“A back of a fag packet speech” – Tom Brake on today’s Boris speech

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Lib Dem Brexit spokesperson, Tom Brake has responded pithily to Boris Johnson’s speech on Brexit:

Boris Johnson is completely deluded about Brexit. This speech wasn’t about the most important issue facing our country right now, this was about Boris’ ambitions to become the next Prime Minister, and it probably wasn’t much help on that front either.

The lack of detail and understanding shown in this back of a fag packet speech would be astounding, if we didn’t already know that the government has no clue and no plan.

As ever, Boris managed to find time to practice a dead language but failed to tackle the live issues. We are still completely in the dark on the government’s plan to tackle issues such as the Northern Ireland border which are central to his brief as foreign secretary and crucial to the future of our nation.

* Paul Walter is a Liberal Democrat activist. He is one of the Liberal Democrat Voice team. He blogs at Liberal Burblings.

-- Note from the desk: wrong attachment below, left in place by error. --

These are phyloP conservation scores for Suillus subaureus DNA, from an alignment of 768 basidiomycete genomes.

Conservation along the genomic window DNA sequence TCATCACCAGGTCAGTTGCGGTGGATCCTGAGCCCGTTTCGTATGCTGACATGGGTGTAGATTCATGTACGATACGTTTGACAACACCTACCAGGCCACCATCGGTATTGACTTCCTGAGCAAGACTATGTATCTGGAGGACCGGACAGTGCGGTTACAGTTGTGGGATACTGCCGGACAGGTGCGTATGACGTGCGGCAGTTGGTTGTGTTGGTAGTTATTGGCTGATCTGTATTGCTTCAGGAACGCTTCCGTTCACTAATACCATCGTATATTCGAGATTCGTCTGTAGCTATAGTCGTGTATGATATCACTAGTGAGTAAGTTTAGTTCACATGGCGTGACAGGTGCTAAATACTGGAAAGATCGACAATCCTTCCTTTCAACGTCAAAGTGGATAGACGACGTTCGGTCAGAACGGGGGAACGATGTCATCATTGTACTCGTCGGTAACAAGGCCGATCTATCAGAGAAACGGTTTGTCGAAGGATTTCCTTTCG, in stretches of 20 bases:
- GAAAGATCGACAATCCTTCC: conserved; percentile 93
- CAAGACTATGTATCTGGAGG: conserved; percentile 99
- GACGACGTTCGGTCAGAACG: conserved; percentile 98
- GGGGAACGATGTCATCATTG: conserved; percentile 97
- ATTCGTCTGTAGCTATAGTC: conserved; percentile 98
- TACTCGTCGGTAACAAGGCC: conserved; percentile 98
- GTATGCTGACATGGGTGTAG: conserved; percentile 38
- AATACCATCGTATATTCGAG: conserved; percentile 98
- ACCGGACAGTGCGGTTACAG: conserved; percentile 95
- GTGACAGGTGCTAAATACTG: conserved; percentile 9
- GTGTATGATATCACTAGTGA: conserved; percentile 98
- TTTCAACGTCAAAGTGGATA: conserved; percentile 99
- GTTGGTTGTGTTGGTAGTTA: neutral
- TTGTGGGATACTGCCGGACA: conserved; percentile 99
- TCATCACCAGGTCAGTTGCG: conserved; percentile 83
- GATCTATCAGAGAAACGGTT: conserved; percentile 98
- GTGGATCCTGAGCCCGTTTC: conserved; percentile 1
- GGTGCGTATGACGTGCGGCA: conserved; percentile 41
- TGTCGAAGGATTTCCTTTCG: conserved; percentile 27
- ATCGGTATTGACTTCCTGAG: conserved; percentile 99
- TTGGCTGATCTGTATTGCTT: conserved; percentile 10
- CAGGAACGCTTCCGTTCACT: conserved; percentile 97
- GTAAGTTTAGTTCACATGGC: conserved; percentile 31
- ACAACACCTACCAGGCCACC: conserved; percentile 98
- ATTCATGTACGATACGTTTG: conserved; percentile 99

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  • nigel hunter 14th Feb '18 - 2:46pm

    Practice a dead language, Latin? Is he using his ‘smartness’ to develop his radix to build up his ambitions?His modus horribilis is whatever you want it to be.

  • Johnson’s ‘quip’ about sex tourism, especially in view of the Oxfam problems, shows his unsuitability for any position is any government…The man is a dangerous clown..

  • Boris
    “The British people should not have new laws affecting their everyday lives imposed from abroad, when they have no power to elect or remove those who make those laws. And there is no need for us to find ourselves in any such position.”

    That one statement from Boris is in itself enough to unreservedly, support our leaving of that unelected EU atrocity, imposed by the elitist stealth of Maastricht and Lisbon with no legitimate public mandate.

    Thankfully, Boris also concludes that ‘Brexit cannot be stopped’, and he’s right. Brexit can’t be stopped, so it would be prudent of all political parties to now re-calibrate their thinking, and policy plans, for a post Brexit world, where UK votes and UK voters, actually matter.

  • Johnson is merely show-boating to the Mail reading shire class, in the same way Trump show-boats at his rallies.

    Seriously who is Johnson actually impressing? The retired colonel brigade who go on about “Johnny Foreigner”, gassing badgers and prounounce Thatcher as “Thetcher”?

  • @Sheila Gee

    You are obviously a strong brexiteer.

    Clearly those on the Brexit side would not have shut up if we had voted to stay in. Farage was already starting to campaign when he thought the result had gone against him